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The Gachon Herald
The annals of the Joseon princesses.Finding out the history of the Joseon Dynasty through the princesses.
Byun Eun Mi  |  bem3897@hanmail.net
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Updated : 2012.02.03  16:22:48
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The protagonists of the book are the daughters of the kings during the Joseon dynasty. We learn about Princess Kyunghye through the Korean TV drama ‘The Princess’s Man,’ but not many else. How much do you know about the princesses of the Joseon dynasty? Do you know their stories and histories?
  Back during the Joseon era, women led a hard life compared to that of men. At that time, Confucianism was very strict and there was lots of discrimination against women. Compared to the kings and princes, who were given every single delight they could possibly want, the princesses were forced into marriages and often became victims through conspiracies and slander. This book embodies the stories of the most representative princesses.

1) Princess Jeongseon : Daughter of King Teajong (1404~1424)
  Princess Jeongseon was the fourth daughter of King Teajong and Queen Wonkyung. Being born late, she was born during the time when the king and the queen did not get along well and grew up without receiving much love from her family. Because of the king’s political greed, the princess was not able to secure a good marriage compared to other princesses and was miserable even with her marriage life. Her own husband did not show her the love and compassion that a husband should. Even the king was shocked by this outcome. A princess living a happy life can only be seen in fairy tales.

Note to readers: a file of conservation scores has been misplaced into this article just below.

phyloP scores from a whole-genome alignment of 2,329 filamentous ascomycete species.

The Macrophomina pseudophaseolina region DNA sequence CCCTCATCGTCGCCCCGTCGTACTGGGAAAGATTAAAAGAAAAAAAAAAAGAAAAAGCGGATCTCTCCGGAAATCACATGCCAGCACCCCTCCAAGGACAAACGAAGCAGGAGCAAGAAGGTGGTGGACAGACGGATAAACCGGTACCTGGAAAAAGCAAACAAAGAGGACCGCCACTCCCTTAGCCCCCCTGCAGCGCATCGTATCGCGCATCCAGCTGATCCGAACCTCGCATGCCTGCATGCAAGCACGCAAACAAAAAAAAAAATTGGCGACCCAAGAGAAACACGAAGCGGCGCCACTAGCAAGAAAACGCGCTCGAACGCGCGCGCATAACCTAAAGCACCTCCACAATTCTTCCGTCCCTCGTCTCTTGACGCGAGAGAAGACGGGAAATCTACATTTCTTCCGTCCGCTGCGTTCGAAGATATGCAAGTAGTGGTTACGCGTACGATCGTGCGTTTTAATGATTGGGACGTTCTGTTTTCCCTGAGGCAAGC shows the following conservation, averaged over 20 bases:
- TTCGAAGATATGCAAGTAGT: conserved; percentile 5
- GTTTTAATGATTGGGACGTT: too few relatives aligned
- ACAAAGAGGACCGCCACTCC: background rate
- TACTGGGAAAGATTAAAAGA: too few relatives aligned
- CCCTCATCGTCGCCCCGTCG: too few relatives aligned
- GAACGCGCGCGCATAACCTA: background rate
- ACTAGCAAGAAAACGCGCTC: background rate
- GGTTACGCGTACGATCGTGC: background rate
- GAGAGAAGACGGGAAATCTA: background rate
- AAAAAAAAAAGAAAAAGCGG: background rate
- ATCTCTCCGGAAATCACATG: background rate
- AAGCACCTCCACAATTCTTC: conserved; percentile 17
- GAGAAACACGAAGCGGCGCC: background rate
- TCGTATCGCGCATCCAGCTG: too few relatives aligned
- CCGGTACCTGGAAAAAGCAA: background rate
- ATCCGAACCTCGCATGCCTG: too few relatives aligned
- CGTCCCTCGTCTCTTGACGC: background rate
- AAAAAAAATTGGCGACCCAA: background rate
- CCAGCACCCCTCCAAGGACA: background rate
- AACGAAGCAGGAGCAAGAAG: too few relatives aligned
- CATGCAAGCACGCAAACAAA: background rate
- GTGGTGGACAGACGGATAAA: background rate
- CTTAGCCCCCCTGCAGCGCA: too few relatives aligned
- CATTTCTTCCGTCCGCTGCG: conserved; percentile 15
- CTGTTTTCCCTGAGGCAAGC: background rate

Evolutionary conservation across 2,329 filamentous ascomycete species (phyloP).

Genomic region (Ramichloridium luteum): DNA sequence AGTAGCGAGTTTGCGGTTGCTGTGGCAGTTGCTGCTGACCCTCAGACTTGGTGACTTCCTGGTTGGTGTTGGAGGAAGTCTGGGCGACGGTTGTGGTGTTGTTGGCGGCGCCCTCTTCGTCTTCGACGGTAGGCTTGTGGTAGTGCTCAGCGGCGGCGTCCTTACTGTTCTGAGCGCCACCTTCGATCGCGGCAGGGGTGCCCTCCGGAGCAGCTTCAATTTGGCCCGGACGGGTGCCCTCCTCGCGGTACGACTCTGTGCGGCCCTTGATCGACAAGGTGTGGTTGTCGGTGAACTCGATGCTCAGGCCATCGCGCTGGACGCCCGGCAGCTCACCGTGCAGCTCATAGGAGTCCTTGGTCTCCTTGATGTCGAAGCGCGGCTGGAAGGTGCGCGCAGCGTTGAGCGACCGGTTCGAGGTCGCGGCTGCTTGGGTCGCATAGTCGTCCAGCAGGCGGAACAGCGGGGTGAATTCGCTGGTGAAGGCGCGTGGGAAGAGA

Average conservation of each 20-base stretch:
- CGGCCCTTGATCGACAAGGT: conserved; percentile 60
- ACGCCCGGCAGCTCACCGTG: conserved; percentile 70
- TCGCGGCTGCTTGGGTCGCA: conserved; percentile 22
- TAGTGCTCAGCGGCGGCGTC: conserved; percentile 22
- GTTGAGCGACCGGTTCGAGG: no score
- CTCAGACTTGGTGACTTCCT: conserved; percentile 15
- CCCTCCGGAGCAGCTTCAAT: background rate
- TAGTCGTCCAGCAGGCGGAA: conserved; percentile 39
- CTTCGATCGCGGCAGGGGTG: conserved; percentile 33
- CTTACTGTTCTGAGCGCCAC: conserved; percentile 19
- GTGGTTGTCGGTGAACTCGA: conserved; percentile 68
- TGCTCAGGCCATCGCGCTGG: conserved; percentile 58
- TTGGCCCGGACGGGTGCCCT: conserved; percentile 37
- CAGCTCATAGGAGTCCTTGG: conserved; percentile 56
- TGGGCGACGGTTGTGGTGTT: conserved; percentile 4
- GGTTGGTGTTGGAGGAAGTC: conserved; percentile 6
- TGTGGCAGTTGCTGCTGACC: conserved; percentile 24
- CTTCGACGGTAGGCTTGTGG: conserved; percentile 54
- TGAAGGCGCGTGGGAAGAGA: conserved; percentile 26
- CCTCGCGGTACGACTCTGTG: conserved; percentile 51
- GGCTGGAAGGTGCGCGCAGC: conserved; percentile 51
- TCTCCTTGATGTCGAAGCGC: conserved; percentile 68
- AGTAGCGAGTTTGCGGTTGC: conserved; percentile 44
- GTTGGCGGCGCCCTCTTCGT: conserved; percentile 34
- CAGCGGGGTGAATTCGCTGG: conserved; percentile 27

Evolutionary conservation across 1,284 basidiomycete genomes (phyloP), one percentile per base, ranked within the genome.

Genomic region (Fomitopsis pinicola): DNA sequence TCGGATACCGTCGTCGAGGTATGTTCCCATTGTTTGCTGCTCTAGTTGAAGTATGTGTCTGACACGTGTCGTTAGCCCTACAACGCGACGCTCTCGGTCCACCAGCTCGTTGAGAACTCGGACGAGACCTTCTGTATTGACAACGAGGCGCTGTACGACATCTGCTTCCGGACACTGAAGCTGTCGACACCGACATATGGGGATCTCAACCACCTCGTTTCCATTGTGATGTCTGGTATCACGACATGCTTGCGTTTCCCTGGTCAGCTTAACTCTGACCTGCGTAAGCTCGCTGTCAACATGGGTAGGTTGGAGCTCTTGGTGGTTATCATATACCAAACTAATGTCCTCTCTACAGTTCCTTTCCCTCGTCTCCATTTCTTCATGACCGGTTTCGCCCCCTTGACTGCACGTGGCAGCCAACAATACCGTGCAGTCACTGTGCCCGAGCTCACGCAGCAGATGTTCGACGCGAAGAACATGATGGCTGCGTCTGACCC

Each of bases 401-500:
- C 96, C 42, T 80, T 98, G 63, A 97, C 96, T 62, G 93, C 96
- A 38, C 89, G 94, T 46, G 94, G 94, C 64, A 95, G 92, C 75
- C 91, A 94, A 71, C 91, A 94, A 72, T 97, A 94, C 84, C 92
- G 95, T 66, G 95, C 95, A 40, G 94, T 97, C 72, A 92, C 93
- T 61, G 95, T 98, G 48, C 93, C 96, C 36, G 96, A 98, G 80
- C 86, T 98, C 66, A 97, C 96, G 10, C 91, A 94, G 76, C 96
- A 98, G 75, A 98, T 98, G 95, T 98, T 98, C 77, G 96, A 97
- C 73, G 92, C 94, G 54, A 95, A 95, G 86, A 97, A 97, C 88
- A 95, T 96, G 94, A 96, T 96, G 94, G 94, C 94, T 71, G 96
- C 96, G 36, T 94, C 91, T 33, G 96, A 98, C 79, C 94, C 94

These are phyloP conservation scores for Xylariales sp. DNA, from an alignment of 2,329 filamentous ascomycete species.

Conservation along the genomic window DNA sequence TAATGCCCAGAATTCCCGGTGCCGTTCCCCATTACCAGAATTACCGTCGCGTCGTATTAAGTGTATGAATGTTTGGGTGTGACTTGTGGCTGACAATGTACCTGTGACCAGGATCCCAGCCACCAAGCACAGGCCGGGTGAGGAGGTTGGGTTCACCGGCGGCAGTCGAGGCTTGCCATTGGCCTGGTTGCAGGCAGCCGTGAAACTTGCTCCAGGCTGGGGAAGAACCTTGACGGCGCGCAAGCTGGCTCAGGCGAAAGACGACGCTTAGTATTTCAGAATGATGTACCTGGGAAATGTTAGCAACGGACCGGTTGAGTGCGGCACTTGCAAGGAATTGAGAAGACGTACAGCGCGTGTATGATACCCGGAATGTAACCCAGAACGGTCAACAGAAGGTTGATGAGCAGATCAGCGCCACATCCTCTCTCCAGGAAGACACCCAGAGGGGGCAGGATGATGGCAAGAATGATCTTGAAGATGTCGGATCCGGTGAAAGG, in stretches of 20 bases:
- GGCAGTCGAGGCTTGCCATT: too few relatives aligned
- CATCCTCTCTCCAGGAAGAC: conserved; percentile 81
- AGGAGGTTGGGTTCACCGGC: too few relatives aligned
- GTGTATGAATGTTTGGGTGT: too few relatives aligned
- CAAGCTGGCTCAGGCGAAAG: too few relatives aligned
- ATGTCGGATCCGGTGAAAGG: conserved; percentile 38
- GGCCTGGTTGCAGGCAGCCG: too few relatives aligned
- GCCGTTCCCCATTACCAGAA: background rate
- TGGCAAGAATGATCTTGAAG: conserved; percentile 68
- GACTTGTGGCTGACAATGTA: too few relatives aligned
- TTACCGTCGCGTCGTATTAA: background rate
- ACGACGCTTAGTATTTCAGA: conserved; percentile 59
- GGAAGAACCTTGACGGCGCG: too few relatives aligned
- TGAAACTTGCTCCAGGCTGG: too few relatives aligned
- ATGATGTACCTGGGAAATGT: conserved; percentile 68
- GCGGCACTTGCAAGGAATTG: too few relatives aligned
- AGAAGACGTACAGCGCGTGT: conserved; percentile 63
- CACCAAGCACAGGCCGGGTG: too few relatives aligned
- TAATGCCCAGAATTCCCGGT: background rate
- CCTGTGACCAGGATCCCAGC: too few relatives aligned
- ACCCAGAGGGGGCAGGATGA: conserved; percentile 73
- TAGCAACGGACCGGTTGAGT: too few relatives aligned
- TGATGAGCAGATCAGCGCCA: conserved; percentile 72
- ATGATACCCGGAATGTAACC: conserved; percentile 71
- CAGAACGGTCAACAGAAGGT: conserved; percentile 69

2) Princess Kyunghye : daughter of King Moonjong (1436~1473)

  Princess Kyunghye is known from the TV drama ‘Princess’s Man’, and her real life was unhappy and gruesome. She was the only daughter of King Moonjong, but her father was killed by Prince Suyang (who later became King Sejo); her brother (King Danjong) was also dethroned of his crown and killed by Suyang through the prince’s uprising. Her husband (Jungjong) was killed by Suyang as well and his body was hacked to pieces. The princess’s misfortunes did not end there, as she became a lower class citizen. One day she directly encountered King Sejo, and even though she wanted to avenge her family, she remained calm for the sake of her children. She began going to the temple frequently and always asked about King Sejo. She later reclaimed her status as a princess.



3) Princess Hyomyung : daughter of King Injo (1637~1700)
  Princess Hyomyung was the daughter of King Injo and she was loved very much by her father. Injo went through an extremely difficult time as he had lost three of his sons and his queen. But then Princess Hyomyung was born and Injo became happy once more. He was very affectionate towards his daughter as he handpicked her clothes and showed enormous love---after losing his queen and sons, he could not bear to lose his daughter. On the other hand, even though Injo was a good father, his behavior was out of line as an emperor. When the time came for her to get married, her mother, concubine Cho, wanted the princess to marry the grandson of the most powerful man, Ja Jum Kim. However, the horoscopes of the princess and Kim’s grandson Se Ryong did not agree, so Cho and Kim forged the marital compatibility. After the death of Injo, King Hyojong rose to power and Ja Jum Kim was exiled. Then a chain of misfortunate events occurred as Se Ryong died, and Princess Hyomyung was exiled for seven years.